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  </match>
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  <match key="/org/freedesktop/Hal/devices/computer:system.kernel.name" string="FreeBSD">
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    <merge key="volume.fstype" type="string">ntfs-3g</merge>
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    <merge key="volume.policy.mount_filesystem" type="string">ntfs-3g</merge>
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  <append key="volume.mount.valid_options" type="strlist">-u=</append>
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  <append key="volume.mount.valid_options" type="strlist">-g=</append>
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  <append key="volume.mount.valid_options" type="strlist">-m=</append>
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  <append key="volume.mount.valid_options" type="strlist">-a</append>
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  <append key="volume.mount.valid_options" type="strlist">-i</append>
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  <append key="volume.mount.valid_options" type="strlist">-C=</append>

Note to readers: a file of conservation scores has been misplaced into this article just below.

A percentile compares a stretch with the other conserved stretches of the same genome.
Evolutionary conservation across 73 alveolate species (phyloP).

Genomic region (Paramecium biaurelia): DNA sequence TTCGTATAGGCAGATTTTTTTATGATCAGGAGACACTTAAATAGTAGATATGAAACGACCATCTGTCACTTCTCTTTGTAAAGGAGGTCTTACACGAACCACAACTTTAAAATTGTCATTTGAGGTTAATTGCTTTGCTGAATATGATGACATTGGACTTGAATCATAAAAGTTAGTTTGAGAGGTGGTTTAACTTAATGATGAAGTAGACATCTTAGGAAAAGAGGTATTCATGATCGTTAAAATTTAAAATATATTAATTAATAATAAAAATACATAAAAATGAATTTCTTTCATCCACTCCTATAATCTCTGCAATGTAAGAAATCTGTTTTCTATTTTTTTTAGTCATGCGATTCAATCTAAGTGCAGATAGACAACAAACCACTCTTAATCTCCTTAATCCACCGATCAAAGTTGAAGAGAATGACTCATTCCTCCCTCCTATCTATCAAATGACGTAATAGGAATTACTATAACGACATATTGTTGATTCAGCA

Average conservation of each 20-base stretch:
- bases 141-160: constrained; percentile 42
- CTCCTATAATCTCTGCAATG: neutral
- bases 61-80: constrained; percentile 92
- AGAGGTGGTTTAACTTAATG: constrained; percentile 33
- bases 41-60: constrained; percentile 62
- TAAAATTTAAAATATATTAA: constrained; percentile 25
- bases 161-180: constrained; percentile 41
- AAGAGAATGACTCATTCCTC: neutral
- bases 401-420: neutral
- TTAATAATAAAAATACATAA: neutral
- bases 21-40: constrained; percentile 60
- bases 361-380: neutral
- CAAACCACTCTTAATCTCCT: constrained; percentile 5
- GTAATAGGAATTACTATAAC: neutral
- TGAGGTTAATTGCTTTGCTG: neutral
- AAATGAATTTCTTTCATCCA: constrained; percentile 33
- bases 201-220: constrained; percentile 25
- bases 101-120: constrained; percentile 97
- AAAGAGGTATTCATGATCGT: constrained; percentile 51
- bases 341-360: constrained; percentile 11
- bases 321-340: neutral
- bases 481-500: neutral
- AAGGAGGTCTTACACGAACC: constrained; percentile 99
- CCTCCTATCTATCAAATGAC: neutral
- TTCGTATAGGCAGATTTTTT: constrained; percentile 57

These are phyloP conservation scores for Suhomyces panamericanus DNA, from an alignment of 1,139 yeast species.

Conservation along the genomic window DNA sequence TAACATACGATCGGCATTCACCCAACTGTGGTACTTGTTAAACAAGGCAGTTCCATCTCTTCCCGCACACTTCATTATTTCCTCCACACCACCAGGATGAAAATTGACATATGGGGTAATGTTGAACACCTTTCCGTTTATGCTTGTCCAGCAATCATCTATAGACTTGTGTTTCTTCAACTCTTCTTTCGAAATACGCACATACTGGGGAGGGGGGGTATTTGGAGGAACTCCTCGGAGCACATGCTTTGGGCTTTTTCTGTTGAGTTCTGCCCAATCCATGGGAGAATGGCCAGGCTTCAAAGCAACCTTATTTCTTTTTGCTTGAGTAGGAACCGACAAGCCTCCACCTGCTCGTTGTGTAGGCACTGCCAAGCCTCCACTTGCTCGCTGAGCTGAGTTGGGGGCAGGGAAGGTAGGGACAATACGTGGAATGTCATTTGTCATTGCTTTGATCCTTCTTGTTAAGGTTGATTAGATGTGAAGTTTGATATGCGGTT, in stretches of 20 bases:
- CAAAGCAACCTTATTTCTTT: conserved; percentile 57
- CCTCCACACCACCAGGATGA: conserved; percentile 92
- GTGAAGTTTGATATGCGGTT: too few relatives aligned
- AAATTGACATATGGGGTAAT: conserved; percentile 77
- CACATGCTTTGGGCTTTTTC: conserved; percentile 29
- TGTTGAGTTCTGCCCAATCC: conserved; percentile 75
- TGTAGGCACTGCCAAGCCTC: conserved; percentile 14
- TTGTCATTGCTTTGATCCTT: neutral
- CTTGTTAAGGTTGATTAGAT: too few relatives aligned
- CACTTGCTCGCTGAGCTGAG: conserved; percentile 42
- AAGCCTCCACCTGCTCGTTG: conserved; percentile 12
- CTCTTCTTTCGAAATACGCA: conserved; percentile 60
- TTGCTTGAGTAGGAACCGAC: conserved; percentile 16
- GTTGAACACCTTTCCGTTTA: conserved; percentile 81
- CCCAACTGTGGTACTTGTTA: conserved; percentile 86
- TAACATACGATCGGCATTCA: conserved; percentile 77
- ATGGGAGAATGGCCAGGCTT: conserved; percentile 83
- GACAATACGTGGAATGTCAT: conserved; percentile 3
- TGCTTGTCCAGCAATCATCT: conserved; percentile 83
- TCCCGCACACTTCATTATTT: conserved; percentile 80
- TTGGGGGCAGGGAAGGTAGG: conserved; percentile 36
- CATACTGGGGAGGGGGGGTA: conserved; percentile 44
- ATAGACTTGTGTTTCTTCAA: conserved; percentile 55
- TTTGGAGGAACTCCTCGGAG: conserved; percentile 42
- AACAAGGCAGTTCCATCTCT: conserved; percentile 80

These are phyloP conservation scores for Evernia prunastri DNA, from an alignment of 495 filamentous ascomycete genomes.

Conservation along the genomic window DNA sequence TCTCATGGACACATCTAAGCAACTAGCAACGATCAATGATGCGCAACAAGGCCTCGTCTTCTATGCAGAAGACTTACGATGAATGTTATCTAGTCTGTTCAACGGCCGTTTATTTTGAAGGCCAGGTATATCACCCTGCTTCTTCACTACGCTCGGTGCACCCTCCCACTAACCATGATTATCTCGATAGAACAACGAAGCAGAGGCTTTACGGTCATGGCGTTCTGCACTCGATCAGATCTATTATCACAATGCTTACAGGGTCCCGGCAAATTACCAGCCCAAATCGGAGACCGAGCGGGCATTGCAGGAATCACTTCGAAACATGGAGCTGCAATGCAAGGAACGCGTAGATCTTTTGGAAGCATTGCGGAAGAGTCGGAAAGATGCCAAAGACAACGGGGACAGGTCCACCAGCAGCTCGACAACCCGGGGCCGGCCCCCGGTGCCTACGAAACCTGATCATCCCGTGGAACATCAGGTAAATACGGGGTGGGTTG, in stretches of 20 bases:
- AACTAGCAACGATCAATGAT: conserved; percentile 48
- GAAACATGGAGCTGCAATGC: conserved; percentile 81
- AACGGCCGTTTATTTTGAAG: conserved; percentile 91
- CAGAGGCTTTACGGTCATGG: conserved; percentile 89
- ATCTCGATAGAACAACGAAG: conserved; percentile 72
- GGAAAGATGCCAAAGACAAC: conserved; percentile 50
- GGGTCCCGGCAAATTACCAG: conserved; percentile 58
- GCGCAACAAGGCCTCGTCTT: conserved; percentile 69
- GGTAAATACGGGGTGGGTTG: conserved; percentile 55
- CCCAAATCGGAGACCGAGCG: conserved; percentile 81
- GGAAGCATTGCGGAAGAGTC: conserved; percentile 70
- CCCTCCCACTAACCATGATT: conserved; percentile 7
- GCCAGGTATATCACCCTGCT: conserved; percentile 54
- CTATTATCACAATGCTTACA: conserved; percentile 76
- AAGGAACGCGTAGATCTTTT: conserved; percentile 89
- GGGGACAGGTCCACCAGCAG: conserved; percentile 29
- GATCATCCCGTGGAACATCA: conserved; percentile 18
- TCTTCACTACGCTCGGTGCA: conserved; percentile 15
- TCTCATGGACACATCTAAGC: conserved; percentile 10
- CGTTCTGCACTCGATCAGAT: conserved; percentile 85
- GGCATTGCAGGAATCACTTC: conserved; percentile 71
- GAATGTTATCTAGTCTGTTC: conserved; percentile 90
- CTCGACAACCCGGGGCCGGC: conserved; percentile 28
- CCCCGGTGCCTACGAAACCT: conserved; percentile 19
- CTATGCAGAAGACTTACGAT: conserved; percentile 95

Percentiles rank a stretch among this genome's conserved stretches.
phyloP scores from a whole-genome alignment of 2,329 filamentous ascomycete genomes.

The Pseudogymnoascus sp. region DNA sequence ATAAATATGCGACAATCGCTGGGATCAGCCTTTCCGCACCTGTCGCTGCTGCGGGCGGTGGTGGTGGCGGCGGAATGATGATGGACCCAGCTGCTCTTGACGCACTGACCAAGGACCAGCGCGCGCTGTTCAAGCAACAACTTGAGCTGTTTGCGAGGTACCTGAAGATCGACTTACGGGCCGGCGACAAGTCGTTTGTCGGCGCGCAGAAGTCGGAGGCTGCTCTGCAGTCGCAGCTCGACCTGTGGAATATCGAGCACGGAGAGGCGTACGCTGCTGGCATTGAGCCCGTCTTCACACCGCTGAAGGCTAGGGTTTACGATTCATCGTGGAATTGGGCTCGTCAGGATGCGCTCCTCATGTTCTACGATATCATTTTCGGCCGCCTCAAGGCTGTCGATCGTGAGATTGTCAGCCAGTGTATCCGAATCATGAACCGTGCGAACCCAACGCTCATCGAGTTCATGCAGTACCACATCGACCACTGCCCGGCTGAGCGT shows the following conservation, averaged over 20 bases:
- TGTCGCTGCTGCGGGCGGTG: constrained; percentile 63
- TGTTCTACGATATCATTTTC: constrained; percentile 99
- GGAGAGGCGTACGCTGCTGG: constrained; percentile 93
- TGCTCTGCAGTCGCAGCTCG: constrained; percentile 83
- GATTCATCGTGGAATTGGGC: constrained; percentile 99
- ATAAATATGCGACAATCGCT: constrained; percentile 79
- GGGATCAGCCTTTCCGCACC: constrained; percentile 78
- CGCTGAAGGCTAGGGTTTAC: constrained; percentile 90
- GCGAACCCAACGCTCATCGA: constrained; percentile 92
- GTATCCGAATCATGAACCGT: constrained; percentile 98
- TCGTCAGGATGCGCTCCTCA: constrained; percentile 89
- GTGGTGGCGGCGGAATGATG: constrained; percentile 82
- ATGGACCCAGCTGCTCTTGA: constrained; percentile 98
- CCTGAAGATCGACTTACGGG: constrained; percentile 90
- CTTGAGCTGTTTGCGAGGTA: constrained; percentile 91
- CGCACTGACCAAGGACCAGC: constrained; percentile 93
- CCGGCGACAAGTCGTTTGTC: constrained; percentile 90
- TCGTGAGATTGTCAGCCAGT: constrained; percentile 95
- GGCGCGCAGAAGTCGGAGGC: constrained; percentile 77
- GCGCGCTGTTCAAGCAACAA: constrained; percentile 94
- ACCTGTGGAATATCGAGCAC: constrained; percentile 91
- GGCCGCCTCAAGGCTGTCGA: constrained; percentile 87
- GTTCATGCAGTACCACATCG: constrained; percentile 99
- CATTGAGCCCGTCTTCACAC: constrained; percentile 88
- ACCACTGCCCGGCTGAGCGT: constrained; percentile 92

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  <append key="volume.mount.valid_options" type="strlist">-W=</append>
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  </match>
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</code>
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===Allow dmask and fmask for ntfs-3g===
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dmask and fmask are very useful for setting different access rights for directories and files, e.g. dmask=000,fmask=111 will make directories accessible to all, while files will stay non-executable.
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    <!-- mount ntfs volume with the ntfs-3g driver to enable write support -->
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    <device>
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        <match key="volume.fstype" string="ntfs">